Q. Re: the AM discussion of "Never Again," in which you doubted that the character would talk so loudly about her sex life in a beauty salon: Kay Robart of Austin, Texas, wrote you saying you wouldn't believe the things some women say in front of others. Then Joanne Plummer of Chicago, disputed that claim and used Kay's Texas residency as an explanation for such vulgar behavior. Being a Texan myself, I want it to be known that I have had countless sexual encounters in which I performed remarkably well. I suppose it's my own fault for taking offense to the pompous chuckle you fueled by an inaccurate generalization of Southern etiquette. After all, you ARE from Chicago. (Dana Byron, Houston TX)

A. The question isn't whether you performed well, but whether you talked about it in a beauty parlor. Countless people perform well. The well-bred do not discuss it loudly before strangers and do not categorize such behavior as "etiquette." Of course, I AM from Chicago.

Q. In your review for "24 Hour Party People," you write that the Wilson character "explains how the invention of broccoli funded the James Bond movies," and then comment, "there is a shred of truth there, actually." Please, don't leave us hanging! What's the connection between broccoli and Her Majesty's Secret Service? (Phil Edwards, Dayton OH)

A. Albert R. (Cubby) Broccoli (1909-1996) produced most of the James Bond pictures. According to New York Times articles at the time of his death, "He was descended from the Broccoli family of Calabria in Italy, which crossed cauliflower and rabe and named the new vegetable after themselves," and "Mr. Broccoli said one of his uncles brought the first broccoli seeds into the United States in the 1870s."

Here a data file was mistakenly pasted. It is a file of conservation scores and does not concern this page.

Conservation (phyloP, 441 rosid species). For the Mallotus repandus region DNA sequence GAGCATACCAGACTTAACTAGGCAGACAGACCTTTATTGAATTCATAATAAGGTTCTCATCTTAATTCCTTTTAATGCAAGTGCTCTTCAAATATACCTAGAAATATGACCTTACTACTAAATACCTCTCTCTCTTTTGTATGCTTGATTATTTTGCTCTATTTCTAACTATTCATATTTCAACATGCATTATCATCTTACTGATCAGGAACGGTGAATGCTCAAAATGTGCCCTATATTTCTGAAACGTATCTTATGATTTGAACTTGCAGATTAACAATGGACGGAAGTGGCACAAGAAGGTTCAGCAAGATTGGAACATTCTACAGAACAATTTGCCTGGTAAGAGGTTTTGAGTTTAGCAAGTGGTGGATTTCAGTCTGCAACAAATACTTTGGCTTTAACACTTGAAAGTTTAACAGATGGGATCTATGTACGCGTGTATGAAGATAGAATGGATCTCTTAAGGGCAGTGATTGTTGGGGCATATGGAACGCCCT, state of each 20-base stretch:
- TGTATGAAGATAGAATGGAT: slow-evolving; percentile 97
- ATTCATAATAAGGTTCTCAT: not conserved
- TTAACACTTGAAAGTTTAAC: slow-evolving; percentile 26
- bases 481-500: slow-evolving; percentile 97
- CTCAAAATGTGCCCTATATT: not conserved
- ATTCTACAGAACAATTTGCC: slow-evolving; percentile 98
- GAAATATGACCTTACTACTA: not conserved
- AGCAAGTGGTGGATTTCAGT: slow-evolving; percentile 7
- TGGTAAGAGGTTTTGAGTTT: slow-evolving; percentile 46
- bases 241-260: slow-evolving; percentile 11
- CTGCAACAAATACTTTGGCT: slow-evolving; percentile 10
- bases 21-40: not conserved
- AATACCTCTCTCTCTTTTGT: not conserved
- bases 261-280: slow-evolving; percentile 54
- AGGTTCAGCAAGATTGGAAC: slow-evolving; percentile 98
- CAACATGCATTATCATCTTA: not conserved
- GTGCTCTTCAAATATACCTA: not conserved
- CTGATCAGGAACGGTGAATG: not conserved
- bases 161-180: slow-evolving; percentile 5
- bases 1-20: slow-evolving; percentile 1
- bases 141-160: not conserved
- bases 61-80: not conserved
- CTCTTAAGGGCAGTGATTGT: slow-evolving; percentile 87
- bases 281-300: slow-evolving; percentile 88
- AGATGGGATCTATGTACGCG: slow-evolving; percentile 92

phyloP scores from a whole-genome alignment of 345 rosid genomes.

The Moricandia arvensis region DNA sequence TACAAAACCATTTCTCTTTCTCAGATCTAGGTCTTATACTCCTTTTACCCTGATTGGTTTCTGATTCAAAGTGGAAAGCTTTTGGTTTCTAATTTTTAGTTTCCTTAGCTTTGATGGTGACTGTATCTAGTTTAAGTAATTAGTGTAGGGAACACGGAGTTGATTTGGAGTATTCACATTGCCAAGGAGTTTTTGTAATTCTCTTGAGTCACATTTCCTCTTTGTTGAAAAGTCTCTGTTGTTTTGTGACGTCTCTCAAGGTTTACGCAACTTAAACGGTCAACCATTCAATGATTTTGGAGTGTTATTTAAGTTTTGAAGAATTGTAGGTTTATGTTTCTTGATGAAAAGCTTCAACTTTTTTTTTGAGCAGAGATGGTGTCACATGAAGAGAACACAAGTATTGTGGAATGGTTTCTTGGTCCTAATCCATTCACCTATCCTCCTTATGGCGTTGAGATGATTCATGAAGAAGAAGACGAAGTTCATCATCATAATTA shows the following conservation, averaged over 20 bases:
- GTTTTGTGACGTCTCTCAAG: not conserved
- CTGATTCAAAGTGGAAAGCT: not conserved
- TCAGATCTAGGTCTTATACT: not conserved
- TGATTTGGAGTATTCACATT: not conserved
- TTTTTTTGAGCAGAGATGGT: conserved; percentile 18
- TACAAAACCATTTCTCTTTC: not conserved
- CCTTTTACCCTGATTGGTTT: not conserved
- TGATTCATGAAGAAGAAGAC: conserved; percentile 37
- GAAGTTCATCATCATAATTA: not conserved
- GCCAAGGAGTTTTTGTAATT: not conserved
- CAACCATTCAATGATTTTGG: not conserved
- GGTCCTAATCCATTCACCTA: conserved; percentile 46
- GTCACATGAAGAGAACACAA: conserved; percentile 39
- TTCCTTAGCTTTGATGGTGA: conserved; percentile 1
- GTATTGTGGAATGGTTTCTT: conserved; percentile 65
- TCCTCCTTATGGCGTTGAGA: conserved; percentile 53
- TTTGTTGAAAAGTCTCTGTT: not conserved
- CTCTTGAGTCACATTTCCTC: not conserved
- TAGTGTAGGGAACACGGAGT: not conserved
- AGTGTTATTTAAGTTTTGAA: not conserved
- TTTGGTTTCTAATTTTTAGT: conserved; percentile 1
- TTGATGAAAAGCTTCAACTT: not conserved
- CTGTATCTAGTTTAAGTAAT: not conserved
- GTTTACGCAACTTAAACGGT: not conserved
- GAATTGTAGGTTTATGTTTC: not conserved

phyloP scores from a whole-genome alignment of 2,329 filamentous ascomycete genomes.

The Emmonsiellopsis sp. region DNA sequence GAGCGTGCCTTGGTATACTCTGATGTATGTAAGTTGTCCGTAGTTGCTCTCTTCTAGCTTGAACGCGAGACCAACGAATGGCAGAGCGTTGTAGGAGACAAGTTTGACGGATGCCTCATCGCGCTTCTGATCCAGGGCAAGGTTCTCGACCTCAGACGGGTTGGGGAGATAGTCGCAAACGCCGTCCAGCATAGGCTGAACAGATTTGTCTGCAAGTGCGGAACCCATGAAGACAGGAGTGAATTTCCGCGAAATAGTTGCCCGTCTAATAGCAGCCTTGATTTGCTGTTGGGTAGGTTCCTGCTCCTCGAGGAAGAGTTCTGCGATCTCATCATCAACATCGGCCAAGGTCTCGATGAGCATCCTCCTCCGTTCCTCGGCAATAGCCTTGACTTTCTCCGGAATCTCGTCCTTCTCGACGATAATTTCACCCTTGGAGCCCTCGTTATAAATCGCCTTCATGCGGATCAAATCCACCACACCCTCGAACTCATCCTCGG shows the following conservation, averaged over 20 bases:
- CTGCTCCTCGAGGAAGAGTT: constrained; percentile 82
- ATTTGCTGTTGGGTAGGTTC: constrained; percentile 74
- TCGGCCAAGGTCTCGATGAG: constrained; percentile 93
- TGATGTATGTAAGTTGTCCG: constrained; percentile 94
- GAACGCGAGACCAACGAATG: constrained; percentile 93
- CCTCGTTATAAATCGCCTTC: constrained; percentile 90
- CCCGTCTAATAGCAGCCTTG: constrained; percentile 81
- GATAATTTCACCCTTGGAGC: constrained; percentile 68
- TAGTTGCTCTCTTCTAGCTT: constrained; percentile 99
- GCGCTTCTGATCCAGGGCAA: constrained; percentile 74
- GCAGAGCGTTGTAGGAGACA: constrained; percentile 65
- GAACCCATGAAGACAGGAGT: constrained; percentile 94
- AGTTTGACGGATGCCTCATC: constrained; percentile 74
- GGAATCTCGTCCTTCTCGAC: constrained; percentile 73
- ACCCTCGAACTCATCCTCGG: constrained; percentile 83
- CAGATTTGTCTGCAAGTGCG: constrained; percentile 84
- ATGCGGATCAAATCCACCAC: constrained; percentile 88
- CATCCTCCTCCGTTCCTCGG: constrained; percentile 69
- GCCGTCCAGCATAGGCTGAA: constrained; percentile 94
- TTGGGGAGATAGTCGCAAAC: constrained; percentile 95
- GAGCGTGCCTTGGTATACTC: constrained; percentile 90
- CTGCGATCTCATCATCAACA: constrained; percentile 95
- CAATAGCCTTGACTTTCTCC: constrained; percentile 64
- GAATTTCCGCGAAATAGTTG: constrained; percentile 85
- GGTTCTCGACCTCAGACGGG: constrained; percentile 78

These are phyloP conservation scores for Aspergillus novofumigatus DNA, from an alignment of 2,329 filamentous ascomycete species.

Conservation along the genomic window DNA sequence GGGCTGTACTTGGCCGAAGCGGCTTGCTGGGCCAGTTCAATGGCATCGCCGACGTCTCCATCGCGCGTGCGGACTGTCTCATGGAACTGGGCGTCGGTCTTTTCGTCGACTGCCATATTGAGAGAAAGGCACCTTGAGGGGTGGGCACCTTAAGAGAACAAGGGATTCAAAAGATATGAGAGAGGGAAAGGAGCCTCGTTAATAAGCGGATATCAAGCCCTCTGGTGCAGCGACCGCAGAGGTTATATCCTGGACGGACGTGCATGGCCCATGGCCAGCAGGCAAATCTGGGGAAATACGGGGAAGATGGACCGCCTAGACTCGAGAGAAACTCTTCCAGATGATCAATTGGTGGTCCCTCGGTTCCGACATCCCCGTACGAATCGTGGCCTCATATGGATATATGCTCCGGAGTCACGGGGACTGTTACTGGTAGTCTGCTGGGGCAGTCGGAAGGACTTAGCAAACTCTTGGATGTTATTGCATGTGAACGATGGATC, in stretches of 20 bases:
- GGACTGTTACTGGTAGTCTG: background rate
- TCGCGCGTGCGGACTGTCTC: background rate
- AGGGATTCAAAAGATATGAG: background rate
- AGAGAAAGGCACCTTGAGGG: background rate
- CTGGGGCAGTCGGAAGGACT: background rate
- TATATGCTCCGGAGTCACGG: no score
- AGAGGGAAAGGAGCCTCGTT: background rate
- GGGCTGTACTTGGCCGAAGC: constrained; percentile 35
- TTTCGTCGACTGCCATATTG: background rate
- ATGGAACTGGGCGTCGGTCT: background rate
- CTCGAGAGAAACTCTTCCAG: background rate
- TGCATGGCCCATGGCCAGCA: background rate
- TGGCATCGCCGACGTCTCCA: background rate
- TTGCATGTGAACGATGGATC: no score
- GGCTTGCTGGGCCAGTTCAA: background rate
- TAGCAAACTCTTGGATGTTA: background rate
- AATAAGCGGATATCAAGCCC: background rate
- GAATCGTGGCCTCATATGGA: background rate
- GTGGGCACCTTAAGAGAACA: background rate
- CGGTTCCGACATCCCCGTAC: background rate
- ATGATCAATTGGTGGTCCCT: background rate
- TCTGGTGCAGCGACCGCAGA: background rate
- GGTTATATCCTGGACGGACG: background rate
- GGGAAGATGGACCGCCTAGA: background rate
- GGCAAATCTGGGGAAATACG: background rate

Q. In your review of "Martin Lawrence Live: Runteldat," you noted "If it proves nothing else, this movie establishes that it is impossible for a film to get the NC-17 rating from the MPAA for language alone." Except for Lawrence's first concert picture, "You So Crazy," which received an NC-17 in 1994. And so did "Dice Rules" (1991), with Andrew Dice Clay. (Jeremy Gruenwald, Hoffman Estates IL)

A. The R rating suggested to me that the MPAA had relaxed its standards. MPAA spokesman Richard Taylor tells me: "The ratings board must have determined that the language contained in the more recent film by Mr. Lawrence was of a less explicit, less crude nature than that found in 'You So Crazy.' This is not to say that the language in 'Runteldat' is family fare which is why it still received a rating requiring a parent or adult guardian to accompany any under the age of 17." I may have to rent "You So Crazy" to remind myself of the amazing language it must have contained, since the new Lawrence film leaves few words unsaid and it is impossible to imagine language more "explicit and crude."

Q. I saw a preview last night for "Punch-Drunk Love," the newest offering from the Adam Sandler hit factory. Today, I looked for it on, and it already has 58 votes from people who "saw" this movie. Is this movie really showing somewhere, or is somebody cooking the star ratings on IMDB? (Ben Brown, Wilmette, IL)

A. The movie played at Cannes in May, so it has been publicly seen; 78 percent of those voting gave it a "10," the highest rating. This movie is obviously a contender for the 2012 Sight & Sound poll.

Roger Ebert

Roger Ebert was the film critic of the Chicago Sun-Times from 1967 until his death in 2013. In 1975, he won the Pulitzer Prize for distinguished criticism.